1. First, do not ever apply for credit cards that are listed with the Equifax, Trans Union, Experian or even Credit Karma. They will not tell you this, but any credit reporting agency and even Credit Karma, receives a finder’s fee for applications that are processed and approved through their websites. But what is even worse, the fees that they receive could be potentially taken out on your line of credit. In other words, if you apply through them you get $3,000 line but if you go directly to the card company, you get $10,000! They make it seem like you stand a better chance of getting approved if you go through them but that is not the case. Your credit is what it is and it doesn’t help you any to apply through Experian or Credit Karma or another credit reporting agency. Always apply directly through the credit card companies for any card you want. Do not even use these independent websites that have a “variety” of cards that they offer. They also make money through applications processed through them. Regarding your second concern, no, you cannot remove any hard inquiries that are legit. You can try, but since you can no longer argue these directly to the credit reporting agencies, the only thing you can do is make your case directly to the companies that you applied with and they will surely have a record of you applying with them. Apart from that, whether you get approved or not, hard inquiries are meant to show your application habits. Being approved doesn’t mean the inquiry can now come off, it just meant that you applied and they have a record of it. It only lasts for 2-years so it’s not so bad.

      1. I did try to get a credit card through Experian. Big mistake – I was denied and now this hard inquiry will be on my credit for 2 years. My credit was good, now it dropped and I don’t know what to do. Can I try to get it off in less than 2 years, also will this affect my getting a home loan? I am so heartbroken about the mistake.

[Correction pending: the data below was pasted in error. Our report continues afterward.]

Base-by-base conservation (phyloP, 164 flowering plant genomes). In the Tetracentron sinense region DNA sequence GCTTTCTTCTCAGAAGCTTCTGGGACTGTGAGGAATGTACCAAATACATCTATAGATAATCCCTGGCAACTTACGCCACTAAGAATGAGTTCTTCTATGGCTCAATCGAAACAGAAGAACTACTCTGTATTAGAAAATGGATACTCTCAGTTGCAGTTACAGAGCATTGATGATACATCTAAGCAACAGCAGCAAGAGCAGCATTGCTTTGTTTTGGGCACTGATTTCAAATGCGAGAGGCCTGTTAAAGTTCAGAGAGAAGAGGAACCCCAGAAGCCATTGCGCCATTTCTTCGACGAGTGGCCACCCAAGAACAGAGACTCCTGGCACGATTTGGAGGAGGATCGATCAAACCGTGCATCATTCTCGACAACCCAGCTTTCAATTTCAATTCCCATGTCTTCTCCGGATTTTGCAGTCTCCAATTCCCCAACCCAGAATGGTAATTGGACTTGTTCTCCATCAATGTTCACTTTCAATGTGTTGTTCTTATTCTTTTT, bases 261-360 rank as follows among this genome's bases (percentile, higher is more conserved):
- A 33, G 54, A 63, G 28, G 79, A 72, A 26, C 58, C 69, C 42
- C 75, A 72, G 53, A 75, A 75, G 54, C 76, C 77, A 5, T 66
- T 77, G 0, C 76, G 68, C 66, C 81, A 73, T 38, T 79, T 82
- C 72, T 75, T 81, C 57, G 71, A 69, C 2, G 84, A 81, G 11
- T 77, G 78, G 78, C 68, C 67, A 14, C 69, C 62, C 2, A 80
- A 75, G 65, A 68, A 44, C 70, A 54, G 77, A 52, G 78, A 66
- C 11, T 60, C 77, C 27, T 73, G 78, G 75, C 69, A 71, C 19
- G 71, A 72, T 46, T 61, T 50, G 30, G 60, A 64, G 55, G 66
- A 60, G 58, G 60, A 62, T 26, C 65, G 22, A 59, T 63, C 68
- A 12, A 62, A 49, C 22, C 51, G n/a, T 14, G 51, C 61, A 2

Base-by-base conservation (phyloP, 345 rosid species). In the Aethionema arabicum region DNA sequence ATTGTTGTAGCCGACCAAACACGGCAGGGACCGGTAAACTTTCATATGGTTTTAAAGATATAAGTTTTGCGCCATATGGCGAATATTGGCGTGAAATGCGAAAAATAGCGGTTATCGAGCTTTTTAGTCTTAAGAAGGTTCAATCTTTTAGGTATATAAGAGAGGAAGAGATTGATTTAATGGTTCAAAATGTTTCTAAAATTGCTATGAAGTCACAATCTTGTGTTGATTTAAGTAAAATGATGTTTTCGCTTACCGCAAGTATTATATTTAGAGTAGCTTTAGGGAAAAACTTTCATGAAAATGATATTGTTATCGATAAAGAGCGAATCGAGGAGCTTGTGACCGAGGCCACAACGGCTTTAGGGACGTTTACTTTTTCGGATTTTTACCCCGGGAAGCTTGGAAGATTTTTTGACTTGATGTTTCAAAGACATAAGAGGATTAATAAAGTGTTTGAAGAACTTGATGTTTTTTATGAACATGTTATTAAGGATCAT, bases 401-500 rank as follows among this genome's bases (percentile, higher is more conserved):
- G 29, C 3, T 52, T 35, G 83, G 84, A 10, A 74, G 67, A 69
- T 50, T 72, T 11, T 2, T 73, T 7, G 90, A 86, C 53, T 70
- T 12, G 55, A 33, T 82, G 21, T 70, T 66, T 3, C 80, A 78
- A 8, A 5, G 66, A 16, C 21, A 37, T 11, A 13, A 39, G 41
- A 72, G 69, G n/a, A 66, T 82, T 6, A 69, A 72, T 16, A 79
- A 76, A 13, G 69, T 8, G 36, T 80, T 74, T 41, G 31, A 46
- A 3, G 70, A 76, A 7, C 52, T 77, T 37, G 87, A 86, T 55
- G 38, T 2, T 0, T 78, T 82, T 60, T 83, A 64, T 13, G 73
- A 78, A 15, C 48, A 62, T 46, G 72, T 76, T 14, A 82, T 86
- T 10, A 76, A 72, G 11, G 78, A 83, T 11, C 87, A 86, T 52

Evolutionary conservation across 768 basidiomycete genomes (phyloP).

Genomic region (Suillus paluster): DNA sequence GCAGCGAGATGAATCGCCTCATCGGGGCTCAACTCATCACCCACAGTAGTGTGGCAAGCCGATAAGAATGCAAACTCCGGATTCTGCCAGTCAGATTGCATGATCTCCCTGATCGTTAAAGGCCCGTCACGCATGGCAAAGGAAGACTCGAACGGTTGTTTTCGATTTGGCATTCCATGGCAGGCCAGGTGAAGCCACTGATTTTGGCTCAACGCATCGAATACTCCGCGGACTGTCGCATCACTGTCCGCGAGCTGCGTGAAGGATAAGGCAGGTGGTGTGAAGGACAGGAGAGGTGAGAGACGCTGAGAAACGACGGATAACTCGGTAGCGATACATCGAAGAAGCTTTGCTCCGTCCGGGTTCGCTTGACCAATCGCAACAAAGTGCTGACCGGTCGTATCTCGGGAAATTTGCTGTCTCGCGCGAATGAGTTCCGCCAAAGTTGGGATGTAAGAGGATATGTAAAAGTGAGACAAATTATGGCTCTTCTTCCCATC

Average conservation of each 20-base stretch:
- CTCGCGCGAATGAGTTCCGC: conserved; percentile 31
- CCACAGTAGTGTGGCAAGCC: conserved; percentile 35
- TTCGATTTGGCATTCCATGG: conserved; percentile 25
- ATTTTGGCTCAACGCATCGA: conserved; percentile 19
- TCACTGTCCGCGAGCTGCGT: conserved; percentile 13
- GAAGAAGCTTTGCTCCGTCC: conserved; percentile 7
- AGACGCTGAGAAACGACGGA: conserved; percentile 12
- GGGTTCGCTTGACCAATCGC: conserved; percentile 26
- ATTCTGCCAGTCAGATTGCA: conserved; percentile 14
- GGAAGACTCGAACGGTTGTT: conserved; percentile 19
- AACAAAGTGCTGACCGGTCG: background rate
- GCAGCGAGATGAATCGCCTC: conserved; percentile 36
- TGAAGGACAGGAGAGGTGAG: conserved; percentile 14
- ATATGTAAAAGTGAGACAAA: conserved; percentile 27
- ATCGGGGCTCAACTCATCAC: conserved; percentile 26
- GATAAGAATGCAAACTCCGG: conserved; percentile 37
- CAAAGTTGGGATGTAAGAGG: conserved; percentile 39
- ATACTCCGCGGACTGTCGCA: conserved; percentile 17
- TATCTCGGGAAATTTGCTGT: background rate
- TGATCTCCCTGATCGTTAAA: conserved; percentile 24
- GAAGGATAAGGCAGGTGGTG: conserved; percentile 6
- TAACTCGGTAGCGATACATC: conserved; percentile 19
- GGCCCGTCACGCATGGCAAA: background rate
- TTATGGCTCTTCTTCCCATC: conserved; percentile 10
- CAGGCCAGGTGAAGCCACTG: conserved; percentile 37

1. That is not a hard inquiry…It sounds like that is just a closed account. Hard inquiries only last about 2-years so whatever this is, it’s not an inquiry. Besides, whatever that is, it’s probably helping your credit score. Accounts that are closed can still help your score even though they are closed – unless it was a delinquent account or an account that you had trouble paying on time. It should show up in the tally of the number of accounts in your credit history.

  16. My husband and I have been dealing with a mortgage company since December of 2017. Since that time we have been in open escrow since February of 2018. We have had hard inquiries, 13 to be exact since going thru this process. Not all of them have been authorized by us. We most recently found out about Savoy, the latest one, since signing up with credit karma. Called the company that released the report and they said they only offer a service without knowing whether or not it was authorized. Looking for remedies. Please help.

    1. Any hard inquiry that you did not authorize you can have removed. You cannot make your case to the credit reporting agencies anymore so you would have to send a formal, notarized, letters to this mortgage company (for each inquiry) asking them to remove the unauthorized inquiries or send you proof that they were authorized. Since they won’t be able to prove this, usually they come right off after about 30 to 40 days.

  17. Can I remove an inquiry that is linked to one of my open accounts? Or, if I have a current account I must not remove the inquiry linked to it?

  18. Shantal…excellent writing ✍️ on this article!
    Right on point and so helpful! 💖

    Thanks so much!
    Richard